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Aim for the Sky!

Brookhaven Lab's Justine Haupt Helping to Build the World's Largest Digital Camera

Justine Haupt

Click on the image to download a high-resolution version. Design Engineer Justine Haupt is pictured in front of the cryostat she designed for testing LSST's electro-optic sensor modules. She is holding one of the compact front-end electronic assemblies that will enable the camera to be read out at a remarkable 1.5 billion pixels per second.

“Being part of a team that is designing and building a telescope that may very well be the center of the United States’ astronomy program feels great!”

When completed, the Large Synoptic Survey Telescope (LSST) will be the world’s largest digital camera. It’s been called the widest, fastest, deepest eye of the new digital age. This remarkable telescope, to be stationed on a mountaintop in Chile, promises to cast light on mysteries fundamental to our understanding of the universe. It will scan the sky rapidly and chart objects that change or move, including exploding supernovae and potentially hazardous near-Earth asteroids. LSST’s images will trace billions of remote galaxies allowing probing of mysterious dark matter and dark energy. Its uniquely wide field of view will allow LSST to observe large areas of the sky at once and move quickly between images. It will be able to take more than 800 panoramic images each night and cover the entire sky twice a week. And that is just a brief description. The LSST is fascinating—and Brookhaven Lab is playing a big role in the project.  

Meet Engineering Whiz Justine Haupt

When you meet Justine Haupt you will immediately recognize her calm intelligence and positive attitude. Haupt works in the Lab’s Instrumentation Division designing and building prototypes for the LSST. 

“She thinks ‘outside the box’ and comes up with methods that will streamline testing of the LSST’s focal plane components,” said Brookhaven researcher Paul O’Connor, who mentors Haupt. “She is inventive, spirited, and remarkably creative. In the four years she has worked at the Lab, she has constructed more than two dozen pieces of equipment, ranging from custom catadioptric lens systems to a microprocessor-controlled, in-vacuum induction motor. She also keeps our group’s 3D printer busy turning out parts for her various creations. She has managed to develop a mastery of mechanical, optical, and electrical design.”  For her “impressive range of excellence” Haupt received the 2014 Rising Engineering Star award from Mouser Electronics and Design News.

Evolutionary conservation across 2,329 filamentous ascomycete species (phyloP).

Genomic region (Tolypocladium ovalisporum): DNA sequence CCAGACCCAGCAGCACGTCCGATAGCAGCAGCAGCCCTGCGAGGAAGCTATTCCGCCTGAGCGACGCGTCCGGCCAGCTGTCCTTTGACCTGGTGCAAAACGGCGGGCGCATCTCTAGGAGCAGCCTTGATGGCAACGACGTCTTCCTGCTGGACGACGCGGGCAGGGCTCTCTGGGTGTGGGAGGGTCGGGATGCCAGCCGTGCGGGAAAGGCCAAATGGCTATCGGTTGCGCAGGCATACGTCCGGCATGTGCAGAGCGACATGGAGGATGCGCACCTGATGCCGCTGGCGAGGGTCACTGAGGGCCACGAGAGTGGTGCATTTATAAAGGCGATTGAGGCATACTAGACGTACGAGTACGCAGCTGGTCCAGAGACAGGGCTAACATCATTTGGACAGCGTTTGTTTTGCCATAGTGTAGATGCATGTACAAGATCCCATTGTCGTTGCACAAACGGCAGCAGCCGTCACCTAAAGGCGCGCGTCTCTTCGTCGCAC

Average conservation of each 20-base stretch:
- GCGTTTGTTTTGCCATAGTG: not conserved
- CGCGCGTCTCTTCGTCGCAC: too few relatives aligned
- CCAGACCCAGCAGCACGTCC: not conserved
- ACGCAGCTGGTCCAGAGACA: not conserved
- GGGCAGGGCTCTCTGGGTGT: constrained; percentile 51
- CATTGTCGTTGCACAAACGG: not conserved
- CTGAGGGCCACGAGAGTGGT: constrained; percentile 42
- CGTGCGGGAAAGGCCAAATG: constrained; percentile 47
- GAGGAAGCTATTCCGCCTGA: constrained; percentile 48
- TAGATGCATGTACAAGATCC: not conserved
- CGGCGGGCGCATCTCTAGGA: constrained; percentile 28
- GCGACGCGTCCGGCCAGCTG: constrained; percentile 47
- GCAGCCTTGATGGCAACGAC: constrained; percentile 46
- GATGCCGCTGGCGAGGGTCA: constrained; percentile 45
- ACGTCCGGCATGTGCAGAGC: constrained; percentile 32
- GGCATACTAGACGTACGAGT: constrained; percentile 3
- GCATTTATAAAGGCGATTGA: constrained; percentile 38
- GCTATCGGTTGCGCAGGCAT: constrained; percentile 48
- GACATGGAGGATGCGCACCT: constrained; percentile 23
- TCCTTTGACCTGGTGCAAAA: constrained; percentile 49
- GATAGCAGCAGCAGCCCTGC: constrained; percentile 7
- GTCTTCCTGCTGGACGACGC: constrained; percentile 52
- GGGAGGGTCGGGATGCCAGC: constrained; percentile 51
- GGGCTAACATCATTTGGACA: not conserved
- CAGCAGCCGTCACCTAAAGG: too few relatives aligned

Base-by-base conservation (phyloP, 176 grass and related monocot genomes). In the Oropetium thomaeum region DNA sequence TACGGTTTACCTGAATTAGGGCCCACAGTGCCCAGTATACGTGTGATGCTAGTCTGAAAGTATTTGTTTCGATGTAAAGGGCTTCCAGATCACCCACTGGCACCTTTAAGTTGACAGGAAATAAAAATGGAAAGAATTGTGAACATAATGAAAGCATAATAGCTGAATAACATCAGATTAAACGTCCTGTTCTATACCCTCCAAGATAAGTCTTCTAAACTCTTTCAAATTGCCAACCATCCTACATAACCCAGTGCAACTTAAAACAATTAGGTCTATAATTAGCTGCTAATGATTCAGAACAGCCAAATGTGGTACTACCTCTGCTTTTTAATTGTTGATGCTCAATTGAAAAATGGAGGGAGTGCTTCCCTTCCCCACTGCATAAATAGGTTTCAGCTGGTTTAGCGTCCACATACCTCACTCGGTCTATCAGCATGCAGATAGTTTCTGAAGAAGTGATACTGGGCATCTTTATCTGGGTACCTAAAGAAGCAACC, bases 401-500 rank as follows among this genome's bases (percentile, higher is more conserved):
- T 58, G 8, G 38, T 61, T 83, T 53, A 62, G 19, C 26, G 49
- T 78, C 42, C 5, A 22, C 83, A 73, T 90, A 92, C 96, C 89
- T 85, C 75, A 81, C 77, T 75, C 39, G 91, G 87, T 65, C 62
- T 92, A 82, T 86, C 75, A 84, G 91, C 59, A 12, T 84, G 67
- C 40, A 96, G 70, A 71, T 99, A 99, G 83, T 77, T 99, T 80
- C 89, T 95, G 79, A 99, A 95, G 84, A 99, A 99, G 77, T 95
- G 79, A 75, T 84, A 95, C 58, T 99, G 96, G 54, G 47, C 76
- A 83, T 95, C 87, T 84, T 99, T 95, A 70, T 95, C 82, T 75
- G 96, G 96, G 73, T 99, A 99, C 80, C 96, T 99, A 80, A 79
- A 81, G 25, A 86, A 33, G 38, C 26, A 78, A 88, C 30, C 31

Justine Haupt

Click on the image to download a high-resolution version. At work, Justine Haupt designs and builds prototypes for the LSST, but in her spare time this design engineer takes to the sky in a plane or paragliding.

You might think work would keep Haupt busy enough, but the young researcher takes her quest for knowledge of the sky and our universe a step further. In her spare time, she is an avid paragliding pilot. She got her pilot’s license at age 18, has performed some flying acrobatics, and holds an FAA certified Advanced Ground Instructor rating. She refurbished the avionics of a 1947 Stinson Voyager (a single-engine plane) and installed a new intercom and strobe system. She volunteers and sits on the board of directors at the Custer Observatory, located on the east end of Long Island in Southold, where she routinely reviews and re-engineers the instrumentation for the largest telescope on Long Island. 

“Flying in either a plane or paragliding is exhilarating,” said Haupt. “And, being part of a team that is designing and building a telescope that may very well be the center of the United States’ astronomy program feels great! This job has far exceeded my expectations. I learn something new every day.”

In addition, Haupt volunteers at the Laboratory giving talks to students and visitors about her work. She also finds time to play piano, trombone, and do some fiddling during her lunch hour with fellow employees and musicians, Paul O’Connor, Peter Siddons, Sean McCorkle, and Cindy Salwen.  “We casually call ourselves the Stochastic Orchestra and have performed at venues like the Custer Observatory, but mostly we just enjoy meeting at lunchtime and jamming,” said Haupt. 

“For fun,” she added, “I’ve been working on developing a new holographic projection technique and exploring an idea for a new class of solar astronomy instrumentation.

“These are things that could even eventually turn into business ventures. For now, I’m grateful for my job at the Lab and the time I get to take to the sky.”
 
More information on the LSST and Brookhaven Lab’s role can be found at http://www.bnl.gov/LSST/ .

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2014-4570  INT/EXT  |  Media & Communications Office

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